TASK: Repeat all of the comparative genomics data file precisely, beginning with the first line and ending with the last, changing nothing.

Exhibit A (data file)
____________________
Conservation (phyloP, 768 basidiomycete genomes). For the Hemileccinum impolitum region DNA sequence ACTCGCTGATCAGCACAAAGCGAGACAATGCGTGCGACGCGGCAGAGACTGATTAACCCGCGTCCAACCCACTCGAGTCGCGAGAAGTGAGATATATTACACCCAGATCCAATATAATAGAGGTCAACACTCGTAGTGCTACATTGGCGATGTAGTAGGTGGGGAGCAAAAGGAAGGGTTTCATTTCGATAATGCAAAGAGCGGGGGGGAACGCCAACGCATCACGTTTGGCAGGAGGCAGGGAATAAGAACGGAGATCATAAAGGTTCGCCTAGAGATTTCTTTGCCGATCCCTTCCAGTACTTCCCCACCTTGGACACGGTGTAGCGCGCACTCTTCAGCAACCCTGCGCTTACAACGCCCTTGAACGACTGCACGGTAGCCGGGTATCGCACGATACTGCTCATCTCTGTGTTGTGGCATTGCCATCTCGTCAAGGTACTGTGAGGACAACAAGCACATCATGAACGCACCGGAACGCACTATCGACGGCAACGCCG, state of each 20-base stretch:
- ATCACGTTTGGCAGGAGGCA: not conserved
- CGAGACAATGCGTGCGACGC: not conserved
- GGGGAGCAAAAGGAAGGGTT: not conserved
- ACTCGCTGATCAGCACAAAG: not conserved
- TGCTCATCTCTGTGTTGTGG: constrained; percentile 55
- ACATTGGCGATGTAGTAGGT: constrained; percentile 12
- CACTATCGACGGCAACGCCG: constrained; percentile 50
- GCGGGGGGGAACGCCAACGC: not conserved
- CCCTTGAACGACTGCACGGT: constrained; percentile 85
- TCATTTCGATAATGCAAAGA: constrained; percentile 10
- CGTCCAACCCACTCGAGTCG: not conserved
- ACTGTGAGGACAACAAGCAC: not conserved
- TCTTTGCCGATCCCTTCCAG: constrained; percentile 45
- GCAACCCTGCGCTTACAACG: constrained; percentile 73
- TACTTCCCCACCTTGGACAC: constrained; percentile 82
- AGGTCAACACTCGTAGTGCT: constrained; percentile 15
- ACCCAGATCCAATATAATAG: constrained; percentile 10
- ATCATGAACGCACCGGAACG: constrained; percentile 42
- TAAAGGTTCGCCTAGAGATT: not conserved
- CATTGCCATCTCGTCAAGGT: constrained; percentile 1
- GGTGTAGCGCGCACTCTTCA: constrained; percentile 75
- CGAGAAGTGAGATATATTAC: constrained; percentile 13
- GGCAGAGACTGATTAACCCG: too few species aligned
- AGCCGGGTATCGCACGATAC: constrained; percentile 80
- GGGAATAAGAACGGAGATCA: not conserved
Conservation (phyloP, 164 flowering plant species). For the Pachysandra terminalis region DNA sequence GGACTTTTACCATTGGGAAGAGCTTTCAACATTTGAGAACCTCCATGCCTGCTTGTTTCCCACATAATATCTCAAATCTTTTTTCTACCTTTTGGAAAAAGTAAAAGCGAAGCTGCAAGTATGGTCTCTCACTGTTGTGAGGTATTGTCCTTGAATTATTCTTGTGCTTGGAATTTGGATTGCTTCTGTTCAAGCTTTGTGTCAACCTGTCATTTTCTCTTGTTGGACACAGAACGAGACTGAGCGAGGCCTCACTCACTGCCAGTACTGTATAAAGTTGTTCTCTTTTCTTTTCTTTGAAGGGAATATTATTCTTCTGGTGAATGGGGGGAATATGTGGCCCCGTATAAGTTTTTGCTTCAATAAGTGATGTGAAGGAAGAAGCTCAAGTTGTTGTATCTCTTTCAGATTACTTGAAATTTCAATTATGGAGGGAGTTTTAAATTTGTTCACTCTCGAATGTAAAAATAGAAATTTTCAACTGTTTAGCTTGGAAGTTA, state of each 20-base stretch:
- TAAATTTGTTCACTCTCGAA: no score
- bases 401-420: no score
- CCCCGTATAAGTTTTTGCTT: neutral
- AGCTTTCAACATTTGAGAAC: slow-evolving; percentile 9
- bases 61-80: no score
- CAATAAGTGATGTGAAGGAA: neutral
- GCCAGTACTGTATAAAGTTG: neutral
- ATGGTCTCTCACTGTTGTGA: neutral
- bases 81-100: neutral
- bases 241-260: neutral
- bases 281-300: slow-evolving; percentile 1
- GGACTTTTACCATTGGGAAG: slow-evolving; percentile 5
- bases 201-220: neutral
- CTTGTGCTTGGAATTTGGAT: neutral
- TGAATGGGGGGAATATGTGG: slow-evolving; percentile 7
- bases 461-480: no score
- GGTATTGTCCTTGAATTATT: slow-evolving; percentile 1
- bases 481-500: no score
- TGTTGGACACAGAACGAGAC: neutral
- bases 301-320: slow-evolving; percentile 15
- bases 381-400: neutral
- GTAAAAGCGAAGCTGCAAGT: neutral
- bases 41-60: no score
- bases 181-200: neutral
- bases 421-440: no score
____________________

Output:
Conservation (phyloP, 768 basidiomycete genomes). For the Hemileccinum impolitum region DNA sequence ACTCGCTGATCAGCACAAAGCGAGACAATGCGTGCGACGCGGCAGAGACTGATTAACCCGCGTCCAACCCACTCGAGTCGCGAGAAGTGAGATATATTACACCCAGATCCAATATAATAGAGGTCAACACTCGTAGTGCTACATTGGCGATGTAGTAGGTGGGGAGCAAAAGGAAGGGTTTCATTTCGATAATGCAAAGAGCGGGGGGGAACGCCAACGCATCACGTTTGGCAGGAGGCAGGGAATAAGAACGGAGATCATAAAGGTTCGCCTAGAGATTTCTTTGCCGATCCCTTCCAGTACTTCCCCACCTTGGACACGGTGTAGCGCGCACTCTTCAGCAACCCTGCGCTTACAACGCCCTTGAACGACTGCACGGTAGCCGGGTATCGCACGATACTGCTCATCTCTGTGTTGTGGCATTGCCATCTCGTCAAGGTACTGTGAGGACAACAAGCACATCATGAACGCACCGGAACGCACTATCGACGGCAACGCCG, state of each 20-base stretch:
- ATCACGTTTGGCAGGAGGCA: not conserved
- CGAGACAATGCGTGCGACGC: not conserved
- GGGGAGCAAAAGGAAGGGTT: not conserved
- ACTCGCTGATCAGCACAAAG: not conserved
- TGCTCATCTCTGTGTTGTGG: constrained; percentile 55
- ACATTGGCGATGTAGTAGGT: constrained; percentile 12
- CACTATCGACGGCAACGCCG: constrained; percentile 50
- GCGGGGGGGAACGCCAACGC: not conserved
- CCCTTGAACGACTGCACGGT: constrained; percentile 85
- TCATTTCGATAATGCAAAGA: constrained; percentile 10
- CGTCCAACCCACTCGAGTCG: not conserved
- ACTGTGAGGACAACAAGCAC: not conserved
- TCTTTGCCGATCCCTTCCAG: constrained; percentile 45
- GCAACCCTGCGCTTACAACG: constrained; percentile 73
- TACTTCCCCACCTTGGACAC: constrained; percentile 82
- AGGTCAACACTCGTAGTGCT: constrained; percentile 15
- ACCCAGATCCAATATAATAG: constrained; percentile 10
- ATCATGAACGCACCGGAACG: constrained; percentile 42
- TAAAGGTTCGCCTAGAGATT: not conserved
- CATTGCCATCTCGTCAAGGT: constrained; percentile 1
- GGTGTAGCGCGCACTCTTCA: constrained; percentile 75
- CGAGAAGTGAGATATATTAC: constrained; percentile 13
- GGCAGAGACTGATTAACCCG: too few species aligned
- AGCCGGGTATCGCACGATAC: constrained; percentile 80
- GGGAATAAGAACGGAGATCA: not conserved
Conservation (phyloP, 164 flowering plant species). For the Pachysandra terminalis region DNA sequence GGACTTTTACCATTGGGAAGAGCTTTCAACATTTGAGAACCTCCATGCCTGCTTGTTTCCCACATAATATCTCAAATCTTTTTTCTACCTTTTGGAAAAAGTAAAAGCGAAGCTGCAAGTATGGTCTCTCACTGTTGTGAGGTATTGTCCTTGAATTATTCTTGTGCTTGGAATTTGGATTGCTTCTGTTCAAGCTTTGTGTCAACCTGTCATTTTCTCTTGTTGGACACAGAACGAGACTGAGCGAGGCCTCACTCACTGCCAGTACTGTATAAAGTTGTTCTCTTTTCTTTTCTTTGAAGGGAATATTATTCTTCTGGTGAATGGGGGGAATATGTGGCCCCGTATAAGTTTTTGCTTCAATAAGTGATGTGAAGGAAGAAGCTCAAGTTGTTGTATCTCTTTCAGATTACTTGAAATTTCAATTATGGAGGGAGTTTTAAATTTGTTCACTCTCGAATGTAAAAATAGAAATTTTCAACTGTTTAGCTTGGAAGTTA, state of each 20-base stretch:
- TAAATTTGTTCACTCTCGAA: no score
- bases 401-420: no score
- CCCCGTATAAGTTTTTGCTT: neutral
- AGCTTTCAACATTTGAGAAC: slow-evolving; percentile 9
- bases 61-80: no score
- CAATAAGTGATGTGAAGGAA: neutral
- GCCAGTACTGTATAAAGTTG: neutral
- ATGGTCTCTCACTGTTGTGA: neutral
- bases 81-100: neutral
- bases 241-260: neutral
- bases 281-300: slow-evolving; percentile 1
- GGACTTTTACCATTGGGAAG: slow-evolving; percentile 5
- bases 201-220: neutral
- CTTGTGCTTGGAATTTGGAT: neutral
- TGAATGGGGGGAATATGTGG: slow-evolving; percentile 7
- bases 461-480: no score
- GGTATTGTCCTTGAATTATT: slow-evolving; percentile 1
- bases 481-500: no score
- TGTTGGACACAGAACGAGAC: neutral
- bases 301-320: slow-evolving; percentile 15
- bases 381-400: neutral
- GTAAAAGCGAAGCTGCAAGT: neutral
- bases 41-60: no score
- bases 181-200: neutral
- bases 421-440: no score